Good Work in a Transformative World

Where does Germany stand in the run towards “good jobs”? And what else needs to be done? With Jutta Allmendinger, Sebastian Dullien, Simon Jäger and Miriam Rehm




18. OCTOBER 2022



How do we recreate “Good Jobs” in Germany? Certainly not along national borders said Jutta Allmendinger (WZB, Berlin) in her keynote at our XI New Paradigm Workshop: in fact, we need to address the question at a European or even global level. And before embarking into the how, we should define what a good job today is. A good job is a moving target, whose defining criteria change over time. An example of this is the length of the working time: some years ago a job offering a forty-hours working week would be considered a good job, not this is no longer the case. Individual preferences as to what constitutes a good job are changing and this should be taken into account when we imagine the future of work.

"New jobs cannot be fostered nationally, we need to think regionally and globally, tackle gender and age discrimination and envision the workplace as a melting pot"
Jutta Allmendinger (WZB Berlin)

The following points should be kept in mind when talking about “Good Jobs”:

  • The new idea of job is defined by unpredictability: if in the past education and training would lead to a stable and static long-life career, nowadays young individuals have to take into account that their career path will very likely involve abrupt changes of path and re-training. The German system of vocational training seems to not have adapted too well to the changing times, and it turns out to be too inflexible. In order to reintroduce predictability of job paths for the working population we should give the possibility for second or additional trainings and educational programs which are subsidized.
  • Union coverage has declined due also to digitalization and a growing platform economy that Unions have not been able to take under their umbrella. However, this loss must not be a given and Unions must adapt the new shape of the labour market.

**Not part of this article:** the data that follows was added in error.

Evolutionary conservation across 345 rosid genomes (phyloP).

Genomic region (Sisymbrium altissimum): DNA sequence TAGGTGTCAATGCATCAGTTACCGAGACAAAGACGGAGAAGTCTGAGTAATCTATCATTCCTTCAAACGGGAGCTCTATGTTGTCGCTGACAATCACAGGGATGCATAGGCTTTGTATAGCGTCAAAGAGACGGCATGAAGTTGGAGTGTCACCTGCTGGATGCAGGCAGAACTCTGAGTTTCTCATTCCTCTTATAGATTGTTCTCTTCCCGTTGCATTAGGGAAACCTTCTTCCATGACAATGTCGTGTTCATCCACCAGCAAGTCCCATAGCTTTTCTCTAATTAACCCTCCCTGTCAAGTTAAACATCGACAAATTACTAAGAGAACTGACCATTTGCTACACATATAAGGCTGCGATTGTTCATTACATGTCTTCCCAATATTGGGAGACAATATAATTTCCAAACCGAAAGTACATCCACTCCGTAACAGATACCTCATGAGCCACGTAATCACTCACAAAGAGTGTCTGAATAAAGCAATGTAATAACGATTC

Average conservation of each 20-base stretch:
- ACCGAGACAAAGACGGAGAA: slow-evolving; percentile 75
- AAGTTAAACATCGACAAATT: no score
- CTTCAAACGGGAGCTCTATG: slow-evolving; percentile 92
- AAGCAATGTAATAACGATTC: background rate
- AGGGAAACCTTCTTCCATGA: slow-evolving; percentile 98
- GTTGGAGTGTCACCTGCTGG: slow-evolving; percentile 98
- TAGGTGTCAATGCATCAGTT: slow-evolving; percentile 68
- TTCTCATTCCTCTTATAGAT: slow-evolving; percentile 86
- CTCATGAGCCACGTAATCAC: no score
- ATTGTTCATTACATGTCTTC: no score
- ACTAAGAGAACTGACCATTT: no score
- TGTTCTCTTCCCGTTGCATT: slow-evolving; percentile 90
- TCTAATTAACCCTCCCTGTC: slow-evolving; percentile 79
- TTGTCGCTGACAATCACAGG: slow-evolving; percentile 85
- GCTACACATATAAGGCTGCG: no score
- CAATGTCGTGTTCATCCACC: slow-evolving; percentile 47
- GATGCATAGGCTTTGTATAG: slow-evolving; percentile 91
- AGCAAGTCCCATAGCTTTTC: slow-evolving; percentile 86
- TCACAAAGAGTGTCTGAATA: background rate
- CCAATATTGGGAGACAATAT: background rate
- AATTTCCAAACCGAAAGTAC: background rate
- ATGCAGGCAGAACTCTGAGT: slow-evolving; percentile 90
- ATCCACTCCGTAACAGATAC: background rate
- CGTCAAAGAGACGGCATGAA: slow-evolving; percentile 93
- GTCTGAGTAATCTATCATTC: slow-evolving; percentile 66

• We are seeing an increase in the working poor and the recent increase in minimum wage will not help reverse the trend given the current surge in inflation levels. Further actions are needed to guarantee a fair wage.
  • While income inequality has not increased considerably, wealth inequality has. So thinking about good jobs also means to think about ways to reduce wealth inequality.
  • We consider work as a melting pot of people from different social strata and qualification levels – physical spaces like offices serve as a place of interaction, but this is getting lost due to digitalization, the spread of platform economies, home working etc. To recreate good jobs, it means also to bring back in the social factor and to thoughtfully create the urban space as one of socialization (e.g., introduce co-working spaces).
  • Equal and fair work between genders is still far from being reached and we cannot aim for good jobs without addressing this point. We should close the gender pay gap and not through a race to the bottom of wages.
  • Age discrimination when it comes to hiring is still very present and cannot be part of a new way of thinking about jobs.

Sebastian Dullien (IMK Düsseldorf) adds the economic dimension to the question “why do we need good jobs?”. The economic rationale – he says – is that in face of the three big challenges that Germany is facing for the next decade or so, namely demography, digitalization and decarbonization, moving towards good jobs it means also a higher GDP, lower unemployment and lower public debt. Moving towards good work could solve for instance the shortage of qualified workforce in those sectors that are currently not well paid or valued (like the health and education sector). Also, having good working conditions means that some people will be willing to retire later and thus be part of the active workforce for a longer time, thus removing some of the burden from the pension system.

The recent increase in the minimum wage is certainly a positive sign of the intention to help create good jobs, but it is also sadly true that the wage increases have been mostly wiped out by inflation. This means that there is a need to re-discuss what next steps would be necessary to move towards good jobs now that it is clear that this increase will not have a sufficient impact.

Simon Jäger (IZA Bonn) stresses how crucial it is that we direct resources towards labour market institutions that guide the direction of technological change towards the creation of good jobs instead of supporting those that create an ever larger low-wage sector.

We also urgently need to have an honest conversation on the benefits and downsides of short-term work (the so called Kurzarbeit) – says the director of IZA – which will likely play again a big role the coming winter. It is true that on the short term it is a good tool for rescuing employment relationships, but we should also ask ourselves whether it is a measure that in the long term hinders structural change.

Miriam Rehm (University of Duisburg-Essen) brings back in the problem of labour segmentation in Germany.  This segmentation that was sharpened by digitalization and concentration and that the climate emergency risks exacerbating even further. Labour market institutions will have thus a big role reorganizing the industrial structure in view of the transition towards decarbonization.  To go towards good jobs we would certainly need a whole new institutional setup encompassing many aspects, says the economis, but one big measure that would bring us closer to the goal is a reduction in working hours and a redistribution of working time and wage in a more equitable way between men and women.



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